1.1 Theorem. Let f: BG -! X^pbe a map as in (S).
(1) preker(f) is a subgroup of Sp1 G.
(2) ker(f) is a p-toral subgroup of SpG.
(3) f|Bker(f) is nullhomotopic.
As the proof in the next section shows, the theorem is true without the aasu*
*ption
that H*(X^p; Fp) is of finite type.
These results lead to the following definitions: A map f: BG -! X^p as in (*
*S)
is called injective if ker(f) is the trivial group, and, following [4] or [13],*
* monic
or finite if H*(BG; Fp) is finitely generated over H*(X^p; Fp). In [13] is pro*
*ved
that the kernel of a homomorphism ae: G- ! H between two compact Lie groups is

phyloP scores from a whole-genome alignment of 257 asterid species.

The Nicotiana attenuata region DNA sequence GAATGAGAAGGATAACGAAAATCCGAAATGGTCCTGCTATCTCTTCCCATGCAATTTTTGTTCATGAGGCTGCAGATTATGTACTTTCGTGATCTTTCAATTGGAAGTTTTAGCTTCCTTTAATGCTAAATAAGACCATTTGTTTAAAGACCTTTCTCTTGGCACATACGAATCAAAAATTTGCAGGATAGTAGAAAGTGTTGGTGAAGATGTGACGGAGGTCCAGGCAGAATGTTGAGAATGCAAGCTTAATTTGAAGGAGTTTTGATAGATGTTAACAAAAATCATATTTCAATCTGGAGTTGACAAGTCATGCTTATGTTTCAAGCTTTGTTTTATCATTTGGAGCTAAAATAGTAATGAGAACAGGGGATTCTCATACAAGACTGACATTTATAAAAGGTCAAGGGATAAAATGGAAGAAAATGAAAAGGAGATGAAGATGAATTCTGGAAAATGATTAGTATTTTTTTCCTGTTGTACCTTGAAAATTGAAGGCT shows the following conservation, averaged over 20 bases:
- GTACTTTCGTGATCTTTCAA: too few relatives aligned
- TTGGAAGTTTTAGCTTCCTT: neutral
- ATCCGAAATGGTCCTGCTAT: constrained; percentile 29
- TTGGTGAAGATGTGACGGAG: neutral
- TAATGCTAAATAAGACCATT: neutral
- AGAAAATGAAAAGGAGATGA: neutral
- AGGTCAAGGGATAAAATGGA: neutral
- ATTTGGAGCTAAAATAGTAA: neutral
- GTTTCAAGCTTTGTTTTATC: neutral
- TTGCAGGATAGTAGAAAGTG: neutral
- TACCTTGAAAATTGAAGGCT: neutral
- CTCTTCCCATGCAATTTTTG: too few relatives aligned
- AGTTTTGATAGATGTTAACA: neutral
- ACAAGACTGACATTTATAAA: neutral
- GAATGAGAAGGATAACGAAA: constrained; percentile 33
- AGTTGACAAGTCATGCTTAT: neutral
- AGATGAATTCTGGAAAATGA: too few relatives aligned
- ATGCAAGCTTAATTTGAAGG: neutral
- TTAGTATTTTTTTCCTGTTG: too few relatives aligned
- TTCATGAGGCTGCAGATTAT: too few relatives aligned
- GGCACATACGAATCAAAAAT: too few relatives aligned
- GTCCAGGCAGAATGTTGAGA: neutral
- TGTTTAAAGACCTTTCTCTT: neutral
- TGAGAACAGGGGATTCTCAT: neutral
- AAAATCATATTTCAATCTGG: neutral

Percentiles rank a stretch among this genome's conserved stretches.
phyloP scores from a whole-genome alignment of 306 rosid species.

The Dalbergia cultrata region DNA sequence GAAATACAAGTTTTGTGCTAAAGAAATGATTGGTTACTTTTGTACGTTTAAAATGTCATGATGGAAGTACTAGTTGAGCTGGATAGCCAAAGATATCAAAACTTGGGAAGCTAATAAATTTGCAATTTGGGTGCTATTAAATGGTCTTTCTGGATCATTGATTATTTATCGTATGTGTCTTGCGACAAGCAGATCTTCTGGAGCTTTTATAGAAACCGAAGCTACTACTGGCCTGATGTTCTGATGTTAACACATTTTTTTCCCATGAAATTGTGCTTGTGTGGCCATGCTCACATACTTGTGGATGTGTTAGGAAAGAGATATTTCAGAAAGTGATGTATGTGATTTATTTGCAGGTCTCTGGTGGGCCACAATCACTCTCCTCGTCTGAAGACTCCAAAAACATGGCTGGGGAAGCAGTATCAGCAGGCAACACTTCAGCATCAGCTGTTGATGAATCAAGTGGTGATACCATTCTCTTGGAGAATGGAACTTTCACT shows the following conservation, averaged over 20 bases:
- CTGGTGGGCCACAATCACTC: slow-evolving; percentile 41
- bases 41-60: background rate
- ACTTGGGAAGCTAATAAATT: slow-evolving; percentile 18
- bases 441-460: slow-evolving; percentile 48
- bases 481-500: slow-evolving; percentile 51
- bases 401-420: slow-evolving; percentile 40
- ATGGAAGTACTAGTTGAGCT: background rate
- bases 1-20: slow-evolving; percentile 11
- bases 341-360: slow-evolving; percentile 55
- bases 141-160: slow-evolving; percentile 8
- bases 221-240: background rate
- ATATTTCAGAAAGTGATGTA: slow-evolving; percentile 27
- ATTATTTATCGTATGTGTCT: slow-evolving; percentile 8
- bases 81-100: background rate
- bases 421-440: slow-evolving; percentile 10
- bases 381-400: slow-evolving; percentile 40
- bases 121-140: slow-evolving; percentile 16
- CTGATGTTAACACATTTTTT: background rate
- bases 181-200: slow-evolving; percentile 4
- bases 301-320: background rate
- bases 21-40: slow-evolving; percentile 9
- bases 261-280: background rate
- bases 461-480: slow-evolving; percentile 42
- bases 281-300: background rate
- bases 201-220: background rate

finite and of order coprime to p if and only if the induced map Bae:BG- ! BH^pis
monic. The following statement also generalizes a result of Dwyer and Wilkerson
[4, Proposition 4.4]
1.2 Theorem. Let f: BG- ! X^p be a map as in (S). Then, f is injective, if and
only if f is monic.
Let O(G) be the orbit category of G, and let Op(G) be the full subcategory,
whose objects are homogenous spaces G=P , where P is a p-toral subgroup of SpG.
Usually, Op(G) is defined to be the full subcategory of the spaces G=P , where P
is any p-toral subgroups of G. Our definition is more convenient for our purpo*
*se
and gives a homotopy equivalent category. This follows because, up to conjugati*
*on,
every p-toral subgroup is contained in SpG [9]. For a subgroup K SpG and a
p-toral subgroup P SpG, we define KP := K \ P .
3
1.3 Lemma. For a p-toral subgroup SpG the following conditions are equiv-